The Lost Generation
Mango Fever happened quite by accident, without any planning on Mao’s part. But many other aspects of the Cultural Revolution were carefully planned and instigated by this madman, to effect as much pain as possible on the people he ruled.
On May 25, 1968, Mao launched the Cleansing the Class Ranks campaign, which was the next part of his Cultural Revolution. The stated purpose of this movement was to purge Communist society of traitors, spies, capitalist-roaders, and the Five Black Categories. These five black categories were:
The Red Guards stepped up their persecution efforts, Struggle Sessions, and beatings. Lynchings took place. Suspects were tortured, and many massacres were carried out. Around 30 million people were persecuted, and up to 1.5 million perished. Or, that is, they were “cleansed” from the ranks.
By the summer of 1968, Mao had succeeded in gaining the complete control and cooperation of the military. His reign over China was undisputed. Except from one area. The Red Guards.
Mao decided he no longer needed the Red Guards. And by god, these assholes were wreaking havoc across the country. Things were getting too dangerous and out of hand, so Mao decided it was time for them to disband.
But the fervor and zeal of these young radicals was hard to contain. They refused to disband.
This was a big problem. How do you get 12 million people to go home? But the ever ingenious Mao finally came up with a solution. In December 1968, he launched the Up to the Mountains and Down to the Countryside Movement.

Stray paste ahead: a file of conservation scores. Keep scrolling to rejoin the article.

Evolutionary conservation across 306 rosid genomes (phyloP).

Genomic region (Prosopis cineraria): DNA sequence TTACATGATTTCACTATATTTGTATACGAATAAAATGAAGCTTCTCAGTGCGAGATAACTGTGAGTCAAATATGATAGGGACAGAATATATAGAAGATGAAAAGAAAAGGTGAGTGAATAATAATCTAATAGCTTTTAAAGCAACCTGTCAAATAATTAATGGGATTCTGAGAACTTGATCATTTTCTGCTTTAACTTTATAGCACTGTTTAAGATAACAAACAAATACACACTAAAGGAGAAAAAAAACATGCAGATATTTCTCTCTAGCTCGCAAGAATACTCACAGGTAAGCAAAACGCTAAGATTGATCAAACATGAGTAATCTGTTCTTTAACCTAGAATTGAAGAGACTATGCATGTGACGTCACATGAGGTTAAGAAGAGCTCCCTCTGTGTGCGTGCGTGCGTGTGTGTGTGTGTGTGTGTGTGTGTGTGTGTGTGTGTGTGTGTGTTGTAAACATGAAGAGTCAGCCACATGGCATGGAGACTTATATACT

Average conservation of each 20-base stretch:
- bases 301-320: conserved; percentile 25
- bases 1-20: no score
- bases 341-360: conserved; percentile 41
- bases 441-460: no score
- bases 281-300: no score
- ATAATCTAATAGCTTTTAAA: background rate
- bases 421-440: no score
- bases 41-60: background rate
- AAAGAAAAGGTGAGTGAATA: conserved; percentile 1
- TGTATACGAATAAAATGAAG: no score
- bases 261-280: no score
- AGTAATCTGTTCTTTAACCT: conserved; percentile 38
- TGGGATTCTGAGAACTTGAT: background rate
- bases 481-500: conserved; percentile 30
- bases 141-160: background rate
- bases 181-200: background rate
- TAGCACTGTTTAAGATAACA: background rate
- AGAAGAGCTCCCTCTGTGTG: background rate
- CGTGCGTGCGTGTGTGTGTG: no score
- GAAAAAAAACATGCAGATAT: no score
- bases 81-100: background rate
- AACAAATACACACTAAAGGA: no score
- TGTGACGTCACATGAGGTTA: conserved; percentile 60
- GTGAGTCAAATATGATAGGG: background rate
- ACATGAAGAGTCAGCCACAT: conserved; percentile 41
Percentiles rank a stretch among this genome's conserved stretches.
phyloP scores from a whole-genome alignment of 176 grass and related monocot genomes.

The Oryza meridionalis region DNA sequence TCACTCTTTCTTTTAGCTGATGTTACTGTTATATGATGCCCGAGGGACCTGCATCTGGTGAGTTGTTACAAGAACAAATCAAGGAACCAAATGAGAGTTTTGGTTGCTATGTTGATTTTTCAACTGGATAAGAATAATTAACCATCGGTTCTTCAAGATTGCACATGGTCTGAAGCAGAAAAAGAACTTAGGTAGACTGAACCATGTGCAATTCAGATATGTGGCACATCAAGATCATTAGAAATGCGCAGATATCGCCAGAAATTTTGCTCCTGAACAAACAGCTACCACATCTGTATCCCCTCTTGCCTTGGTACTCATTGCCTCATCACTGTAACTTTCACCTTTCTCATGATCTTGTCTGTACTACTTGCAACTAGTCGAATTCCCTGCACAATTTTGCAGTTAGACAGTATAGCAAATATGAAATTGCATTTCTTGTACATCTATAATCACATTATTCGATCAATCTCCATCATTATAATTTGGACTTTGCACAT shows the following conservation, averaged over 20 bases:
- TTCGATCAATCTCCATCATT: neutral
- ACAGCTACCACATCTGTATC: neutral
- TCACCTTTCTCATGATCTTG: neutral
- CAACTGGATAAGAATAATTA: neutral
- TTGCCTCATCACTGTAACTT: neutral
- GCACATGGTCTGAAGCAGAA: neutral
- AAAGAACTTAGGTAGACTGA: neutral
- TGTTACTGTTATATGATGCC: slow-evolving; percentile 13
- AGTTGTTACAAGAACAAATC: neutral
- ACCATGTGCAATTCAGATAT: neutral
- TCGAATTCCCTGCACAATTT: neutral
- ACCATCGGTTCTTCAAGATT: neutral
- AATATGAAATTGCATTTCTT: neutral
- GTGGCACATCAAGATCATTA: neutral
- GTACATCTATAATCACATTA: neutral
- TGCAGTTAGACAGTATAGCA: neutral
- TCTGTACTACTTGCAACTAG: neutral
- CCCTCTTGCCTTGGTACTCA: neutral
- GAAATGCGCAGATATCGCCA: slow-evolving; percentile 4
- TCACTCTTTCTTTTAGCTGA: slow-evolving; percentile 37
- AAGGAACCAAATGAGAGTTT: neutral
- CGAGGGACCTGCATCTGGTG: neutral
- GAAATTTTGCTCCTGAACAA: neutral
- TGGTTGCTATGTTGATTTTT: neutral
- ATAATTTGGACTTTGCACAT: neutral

Mao declared that privileged urban youth must be sent to rural areas to learn from workers and farmers. These privileged urban youth were high school and college graduates.
Mao proclaimed that by moving to the countryside, youths could “develop their talents to the full” through education among the rural population. According to Mao, “the countryside is a vast expanse of heaven and earth where we can flourish.” These lofty words became the slogan for the Up to the Mountains and Down to the Countryside Movement.
This program effectively dispersed the Red Guards, who mostly consisted of privileged urban youth. They moved to less populated areas where they would cause less disruption and be reeducated. This program went on for the next 10 years, displacing a total of 17 million youths.
Conditions for them were often harsh, and those who could not handle the grueling labor and tough lifestyle often died. They’re referred to in China as the Lost Generation, as some never returned from this exile. However, one who did return was Xi Jinping, the current Communist Party General Secretary, and leader of China.
Xi has revived some aspects of the Cultural Revolution, such as by imprisoning and reeducating millions of ethnic Uighurs, while subjecting them to hard labor. But this is not a tale about Xi. It’s about someone whose cruelty has not yet been eclipsed by Xi. It’s about Xi’s inspiration from the past, Chairman Mao.
Come on back in a few days for the next installment, entitled Chapter 28: A Mysterious Death.
Categories: Series (History): The Cultural Revolution